Immunity against bacteria and fungi.
Bacteria are microbes that are much more complex than viruses and are capable of replicating autonomously (independent of the machinery of the body’s cells). From an immunological point of view we can divide bacteria into two large groups: intracellular bacteria and extracellular bacteria. Some bacteria have very little or no invasive capacity and generally do not go beyond the epithelium and can generate pathology by secretion of toxins that if they can have systemic effects. Intracellular bacteria are the opposite example to the previous ones, since they have a high invasive capacity and fulfill their life cycle within the host cells, generally in macrophages.1
The mechanisms of bacterial replication, infection and pathogenicity are what will condition the most effective type of response to a bacterial infection.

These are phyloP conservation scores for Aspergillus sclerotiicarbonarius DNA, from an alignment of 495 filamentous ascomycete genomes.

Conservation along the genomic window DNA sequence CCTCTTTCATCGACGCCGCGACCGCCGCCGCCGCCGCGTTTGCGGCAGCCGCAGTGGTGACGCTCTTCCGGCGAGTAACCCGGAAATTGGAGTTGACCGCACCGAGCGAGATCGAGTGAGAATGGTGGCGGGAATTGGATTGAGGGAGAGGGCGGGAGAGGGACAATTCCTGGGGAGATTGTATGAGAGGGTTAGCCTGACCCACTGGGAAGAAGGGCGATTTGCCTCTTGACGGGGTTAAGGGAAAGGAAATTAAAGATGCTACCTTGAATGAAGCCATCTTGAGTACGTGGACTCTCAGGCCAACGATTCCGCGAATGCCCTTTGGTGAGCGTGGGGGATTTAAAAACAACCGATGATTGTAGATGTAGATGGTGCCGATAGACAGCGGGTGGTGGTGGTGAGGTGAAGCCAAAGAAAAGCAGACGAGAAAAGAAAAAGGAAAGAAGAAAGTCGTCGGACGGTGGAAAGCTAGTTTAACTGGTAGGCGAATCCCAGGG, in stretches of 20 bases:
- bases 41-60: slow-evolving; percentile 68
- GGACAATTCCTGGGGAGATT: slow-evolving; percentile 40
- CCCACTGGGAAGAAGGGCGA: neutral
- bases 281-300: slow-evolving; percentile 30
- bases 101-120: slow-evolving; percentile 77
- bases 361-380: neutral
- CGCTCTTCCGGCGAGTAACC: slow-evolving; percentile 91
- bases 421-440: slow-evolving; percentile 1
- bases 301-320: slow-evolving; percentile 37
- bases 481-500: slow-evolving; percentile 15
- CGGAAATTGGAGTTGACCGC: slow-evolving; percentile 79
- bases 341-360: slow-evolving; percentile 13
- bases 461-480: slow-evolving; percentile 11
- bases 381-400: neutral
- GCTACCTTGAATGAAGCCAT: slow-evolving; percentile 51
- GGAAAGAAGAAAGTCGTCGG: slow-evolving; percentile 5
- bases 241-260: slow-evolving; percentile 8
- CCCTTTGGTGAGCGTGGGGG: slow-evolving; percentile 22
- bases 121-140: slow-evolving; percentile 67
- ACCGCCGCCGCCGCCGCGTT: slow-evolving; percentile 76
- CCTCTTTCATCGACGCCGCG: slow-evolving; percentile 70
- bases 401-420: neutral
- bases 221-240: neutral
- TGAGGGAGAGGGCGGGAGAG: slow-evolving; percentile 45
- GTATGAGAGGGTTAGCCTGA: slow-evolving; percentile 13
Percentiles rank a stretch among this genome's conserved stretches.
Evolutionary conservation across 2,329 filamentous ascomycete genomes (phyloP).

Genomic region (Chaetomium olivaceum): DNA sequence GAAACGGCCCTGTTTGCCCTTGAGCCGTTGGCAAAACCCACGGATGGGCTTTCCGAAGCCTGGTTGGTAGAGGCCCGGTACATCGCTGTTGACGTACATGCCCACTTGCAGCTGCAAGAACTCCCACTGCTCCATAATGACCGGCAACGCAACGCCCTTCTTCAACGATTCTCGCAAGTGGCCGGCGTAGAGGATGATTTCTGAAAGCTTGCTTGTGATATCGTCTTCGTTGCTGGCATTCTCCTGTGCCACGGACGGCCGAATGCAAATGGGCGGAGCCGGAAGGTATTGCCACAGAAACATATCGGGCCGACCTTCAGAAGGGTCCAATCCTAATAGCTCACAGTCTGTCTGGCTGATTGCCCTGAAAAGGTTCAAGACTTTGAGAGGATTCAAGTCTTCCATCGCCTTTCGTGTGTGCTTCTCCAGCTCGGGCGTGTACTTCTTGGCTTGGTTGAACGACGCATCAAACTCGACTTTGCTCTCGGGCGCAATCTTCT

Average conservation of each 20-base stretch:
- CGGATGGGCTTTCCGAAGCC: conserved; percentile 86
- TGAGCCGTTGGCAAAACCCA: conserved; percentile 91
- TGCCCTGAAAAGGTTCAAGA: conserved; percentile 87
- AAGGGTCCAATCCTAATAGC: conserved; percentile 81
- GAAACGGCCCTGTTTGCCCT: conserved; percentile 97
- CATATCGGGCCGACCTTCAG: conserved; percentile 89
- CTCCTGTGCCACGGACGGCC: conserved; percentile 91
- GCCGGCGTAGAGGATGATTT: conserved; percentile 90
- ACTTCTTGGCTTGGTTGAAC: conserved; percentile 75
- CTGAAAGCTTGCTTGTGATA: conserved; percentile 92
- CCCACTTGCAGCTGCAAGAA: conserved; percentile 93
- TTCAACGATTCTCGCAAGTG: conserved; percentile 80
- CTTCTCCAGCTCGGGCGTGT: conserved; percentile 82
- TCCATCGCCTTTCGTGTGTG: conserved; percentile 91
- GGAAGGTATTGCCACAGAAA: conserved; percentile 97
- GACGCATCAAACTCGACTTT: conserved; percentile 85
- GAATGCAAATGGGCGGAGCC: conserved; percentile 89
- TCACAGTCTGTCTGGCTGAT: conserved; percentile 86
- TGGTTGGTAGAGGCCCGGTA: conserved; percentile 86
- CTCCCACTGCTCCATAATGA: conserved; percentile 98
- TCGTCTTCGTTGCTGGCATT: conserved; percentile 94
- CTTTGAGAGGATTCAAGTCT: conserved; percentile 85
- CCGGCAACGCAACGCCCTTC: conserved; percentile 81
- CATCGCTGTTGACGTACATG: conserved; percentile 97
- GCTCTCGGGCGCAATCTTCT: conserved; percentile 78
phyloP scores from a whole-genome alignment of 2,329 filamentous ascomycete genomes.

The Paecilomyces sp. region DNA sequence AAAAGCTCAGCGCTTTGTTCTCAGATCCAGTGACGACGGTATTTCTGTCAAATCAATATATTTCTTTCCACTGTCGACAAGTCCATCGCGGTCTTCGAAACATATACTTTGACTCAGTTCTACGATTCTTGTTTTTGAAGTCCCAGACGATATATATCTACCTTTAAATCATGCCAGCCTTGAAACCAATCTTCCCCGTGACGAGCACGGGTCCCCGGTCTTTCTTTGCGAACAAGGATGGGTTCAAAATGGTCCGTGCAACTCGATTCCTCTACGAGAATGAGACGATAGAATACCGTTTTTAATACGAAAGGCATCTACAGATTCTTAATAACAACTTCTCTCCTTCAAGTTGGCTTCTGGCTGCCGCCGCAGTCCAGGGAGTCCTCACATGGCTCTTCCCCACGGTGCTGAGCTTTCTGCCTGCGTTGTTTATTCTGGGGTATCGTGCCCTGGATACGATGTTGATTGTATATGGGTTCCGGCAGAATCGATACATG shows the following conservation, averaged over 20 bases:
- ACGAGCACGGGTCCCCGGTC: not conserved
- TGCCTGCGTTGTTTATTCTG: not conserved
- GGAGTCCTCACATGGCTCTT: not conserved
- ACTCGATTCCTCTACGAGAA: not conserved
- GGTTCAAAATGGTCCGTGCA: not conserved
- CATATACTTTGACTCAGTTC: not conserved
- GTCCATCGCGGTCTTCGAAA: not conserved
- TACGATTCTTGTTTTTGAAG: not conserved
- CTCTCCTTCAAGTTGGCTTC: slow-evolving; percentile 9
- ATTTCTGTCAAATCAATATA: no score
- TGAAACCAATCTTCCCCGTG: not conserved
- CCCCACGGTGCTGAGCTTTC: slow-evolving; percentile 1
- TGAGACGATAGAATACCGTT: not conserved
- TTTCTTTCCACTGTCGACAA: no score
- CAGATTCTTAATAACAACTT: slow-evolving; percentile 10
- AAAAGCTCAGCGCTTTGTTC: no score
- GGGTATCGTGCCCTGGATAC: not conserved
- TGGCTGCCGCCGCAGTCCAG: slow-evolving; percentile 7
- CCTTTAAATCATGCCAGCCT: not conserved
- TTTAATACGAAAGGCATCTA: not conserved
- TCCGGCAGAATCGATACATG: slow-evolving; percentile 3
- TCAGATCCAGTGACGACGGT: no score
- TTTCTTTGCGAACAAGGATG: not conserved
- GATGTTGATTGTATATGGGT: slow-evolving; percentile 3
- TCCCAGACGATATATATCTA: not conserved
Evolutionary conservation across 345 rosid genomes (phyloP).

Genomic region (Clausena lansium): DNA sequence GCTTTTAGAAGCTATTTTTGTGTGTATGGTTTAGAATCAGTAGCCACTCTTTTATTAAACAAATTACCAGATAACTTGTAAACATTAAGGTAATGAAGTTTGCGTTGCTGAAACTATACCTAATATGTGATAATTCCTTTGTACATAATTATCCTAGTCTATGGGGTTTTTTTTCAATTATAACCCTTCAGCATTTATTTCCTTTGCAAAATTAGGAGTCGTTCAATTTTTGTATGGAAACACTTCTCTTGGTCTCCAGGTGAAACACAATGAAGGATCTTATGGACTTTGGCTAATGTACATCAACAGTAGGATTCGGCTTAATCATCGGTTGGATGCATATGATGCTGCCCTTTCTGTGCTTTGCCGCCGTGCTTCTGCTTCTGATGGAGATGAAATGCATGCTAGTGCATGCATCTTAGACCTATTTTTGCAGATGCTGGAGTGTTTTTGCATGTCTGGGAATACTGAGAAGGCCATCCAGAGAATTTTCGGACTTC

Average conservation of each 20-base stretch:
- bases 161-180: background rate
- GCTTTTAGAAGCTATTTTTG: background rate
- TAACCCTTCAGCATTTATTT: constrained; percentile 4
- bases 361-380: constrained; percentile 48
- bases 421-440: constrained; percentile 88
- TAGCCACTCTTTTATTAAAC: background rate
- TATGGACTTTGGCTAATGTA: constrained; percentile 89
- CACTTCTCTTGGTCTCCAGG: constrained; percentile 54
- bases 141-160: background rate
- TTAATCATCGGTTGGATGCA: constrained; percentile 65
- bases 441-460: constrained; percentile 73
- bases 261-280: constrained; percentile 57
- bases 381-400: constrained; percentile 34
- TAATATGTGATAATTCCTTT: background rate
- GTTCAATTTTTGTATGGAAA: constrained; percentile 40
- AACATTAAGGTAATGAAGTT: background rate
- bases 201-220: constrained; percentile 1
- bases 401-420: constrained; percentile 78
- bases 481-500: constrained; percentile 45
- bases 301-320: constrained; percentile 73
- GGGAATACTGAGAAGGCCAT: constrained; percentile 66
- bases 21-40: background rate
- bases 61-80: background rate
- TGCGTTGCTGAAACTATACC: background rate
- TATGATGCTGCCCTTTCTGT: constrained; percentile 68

Although there are a large number of species of fungi, only a few are pathogenic to humans. The majority of fungal infections occur in immunocompromised persons or because they are undergoing chemotherapy or immunosuppressive treatments.1
Little is known about the specific immune response against fungi, but in general terms we can consider that the mechanisms are common against bacteria.1
These microbes are very complex antigenically and evolution has developed multiple mechanisms for the immune system to recognize them using innate response receptors that recognize molecular patterns associated with pathogens (PAMP), such as, for example, lipopolysaccharide present in Gram- bacteria.1